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Lighting Blogs

Metal Halide vs High Pressure Sodium

Posted by on 11/7/2010
We get asked a lot about to explain the differences and similarities between metal halide and high pressure sodium lighting for exterior applications. We have listed a few below.

They both require a matching HID ballast to operate.
Both metal halide and high pressure sodium ballasts and lamps have a standard ANSI code that make them easy to match up, a 400 watt metal halide ballast has an M59 ANSI code, so, you would run an M59 400 watt metal halide lamp with an M59 400 watt metal halide ballast for example. This is true for metal halide, mercury vapor and high pressure sodium.

Color Temperature:
The main noticeable difference between metal halide and high pressure sodium is the color of the light output. Metal Halide color temperature is normally above 4100K, which is in the spectrum of the white color temperature hues, whereas high pressure sodium is usually around 2100K-2700K which is an amber or golden hue and towards the red color hues.

Lumen Output:
Light output is measured in lumens which is a measure of the amount of light being emitted from the lamp. High pressure sodium actually has more lumen output than an equivalent metal halide does. For example the 400 watt high pressure sodium lamp puts out 51,000 lumens and the same 400 watt metal halide lamp puts out 36,000 lumens of light.

Lamp Life:
High pressure sodium wins again as the high pressure sodium lamps have a longer life span than the metal halide lamps do. For example, a 400 watt metal halide lamps rated lifespan is 10,000 to 15,000 hours where the 400 watt high pressure sodium lamps have a standard life of 20,000 hours. Also, high pressure sodium is available with dual arc tubes, meaning there are 2 filaments in the bulb and those are rated at 40,000 hours.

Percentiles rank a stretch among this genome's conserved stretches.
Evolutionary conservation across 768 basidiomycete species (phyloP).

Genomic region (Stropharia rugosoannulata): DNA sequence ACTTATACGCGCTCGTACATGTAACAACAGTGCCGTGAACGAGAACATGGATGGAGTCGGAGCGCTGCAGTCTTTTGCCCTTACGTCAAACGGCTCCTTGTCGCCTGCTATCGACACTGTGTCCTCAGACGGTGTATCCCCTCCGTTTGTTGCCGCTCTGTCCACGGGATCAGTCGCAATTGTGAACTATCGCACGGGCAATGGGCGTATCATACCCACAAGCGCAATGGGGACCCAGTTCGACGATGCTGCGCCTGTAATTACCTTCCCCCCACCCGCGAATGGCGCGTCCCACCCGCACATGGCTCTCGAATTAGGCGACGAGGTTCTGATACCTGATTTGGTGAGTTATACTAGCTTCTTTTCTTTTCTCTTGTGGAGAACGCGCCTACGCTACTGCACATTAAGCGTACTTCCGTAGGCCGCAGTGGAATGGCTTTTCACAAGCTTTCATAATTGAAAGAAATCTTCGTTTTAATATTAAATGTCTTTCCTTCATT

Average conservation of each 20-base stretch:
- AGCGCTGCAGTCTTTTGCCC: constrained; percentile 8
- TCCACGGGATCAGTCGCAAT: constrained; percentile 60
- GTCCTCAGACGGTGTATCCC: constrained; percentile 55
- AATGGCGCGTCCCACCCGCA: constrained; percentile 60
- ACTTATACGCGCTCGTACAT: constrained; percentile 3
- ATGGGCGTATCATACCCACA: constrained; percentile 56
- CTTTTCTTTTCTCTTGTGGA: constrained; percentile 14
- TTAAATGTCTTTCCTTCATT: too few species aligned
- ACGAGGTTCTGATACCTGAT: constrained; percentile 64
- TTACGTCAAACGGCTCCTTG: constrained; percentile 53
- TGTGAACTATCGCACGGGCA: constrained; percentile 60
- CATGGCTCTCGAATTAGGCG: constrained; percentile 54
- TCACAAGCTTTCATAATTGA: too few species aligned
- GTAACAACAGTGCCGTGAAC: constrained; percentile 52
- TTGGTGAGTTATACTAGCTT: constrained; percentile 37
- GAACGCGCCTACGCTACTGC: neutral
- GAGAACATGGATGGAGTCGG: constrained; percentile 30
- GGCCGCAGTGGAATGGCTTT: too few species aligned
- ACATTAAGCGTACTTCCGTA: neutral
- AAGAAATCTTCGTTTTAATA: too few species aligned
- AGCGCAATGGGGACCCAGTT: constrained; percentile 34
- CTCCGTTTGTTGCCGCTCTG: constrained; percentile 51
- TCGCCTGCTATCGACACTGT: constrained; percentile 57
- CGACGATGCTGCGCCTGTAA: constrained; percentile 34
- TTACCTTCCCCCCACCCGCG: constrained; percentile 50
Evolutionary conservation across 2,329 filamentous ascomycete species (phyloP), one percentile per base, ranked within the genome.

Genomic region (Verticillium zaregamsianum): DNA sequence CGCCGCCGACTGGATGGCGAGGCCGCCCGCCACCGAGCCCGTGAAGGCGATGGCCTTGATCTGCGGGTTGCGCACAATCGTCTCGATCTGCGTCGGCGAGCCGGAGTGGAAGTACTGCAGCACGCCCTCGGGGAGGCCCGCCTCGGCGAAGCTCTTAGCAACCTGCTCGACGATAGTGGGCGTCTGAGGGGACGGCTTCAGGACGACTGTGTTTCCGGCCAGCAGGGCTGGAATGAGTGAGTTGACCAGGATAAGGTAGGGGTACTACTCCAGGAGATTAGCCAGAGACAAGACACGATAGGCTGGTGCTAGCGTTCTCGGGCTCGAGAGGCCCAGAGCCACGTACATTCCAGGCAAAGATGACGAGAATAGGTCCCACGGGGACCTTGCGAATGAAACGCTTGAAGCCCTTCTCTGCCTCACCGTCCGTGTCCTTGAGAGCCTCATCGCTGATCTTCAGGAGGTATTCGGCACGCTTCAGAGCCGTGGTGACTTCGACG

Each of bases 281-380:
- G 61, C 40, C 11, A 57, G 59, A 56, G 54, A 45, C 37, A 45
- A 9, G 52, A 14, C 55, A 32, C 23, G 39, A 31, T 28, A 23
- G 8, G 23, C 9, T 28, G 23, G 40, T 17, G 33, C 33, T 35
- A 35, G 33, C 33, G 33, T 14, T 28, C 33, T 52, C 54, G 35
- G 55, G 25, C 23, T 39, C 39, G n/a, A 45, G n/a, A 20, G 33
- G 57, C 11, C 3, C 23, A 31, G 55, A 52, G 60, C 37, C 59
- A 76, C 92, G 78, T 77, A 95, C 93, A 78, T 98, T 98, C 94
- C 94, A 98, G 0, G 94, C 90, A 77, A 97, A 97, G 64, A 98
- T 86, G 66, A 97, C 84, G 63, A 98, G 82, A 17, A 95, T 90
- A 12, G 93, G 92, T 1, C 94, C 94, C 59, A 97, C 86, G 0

Preference for Lighting Applications:
The question to ask is if you want a white light or an amber colored light. White metal halide light works well for certain applications and some applications are better with sodium. For example, lighting a large parking lot might work better with sodium, because light quality is not as important as the amount of light being available for a certain amount of wattage consumption. Also, sodium light cuts through fog and mist better that metal halide light. On the other hand, if you have a used car lot for example, and light quality is important, then metal halides white light would be a better choice.



phillip tinker
Date: 2/14/2013
hello, i've been looking at various sites about the two types of lights, but what i need to know is how to tell which i have. my outside light has blown and i don't know for sure which type it is. the one hardware store i went to (on my way to work, have to check another later) wasn't sure since it doesn't have much written on it besides the wattage and some other numbers. the numbers have an "m" as the first character. does that mean anything? thsnks.
Date: 5/16/2014
Can the High Pressure Sodium bulb work in a Metal Halide fixture?
Date: 1/22/2017
High Pressure Sodium requires a starter, and with probe start metal halide, the ignitor is inside the bulb itself, so with no igniter, the lamp probably wont come on. Pulse start metal halide has an external ignitor like HPS does, but it is never recommended to mix ANSI types as it will most likely shorten the life of the bulb and/or the ballast.

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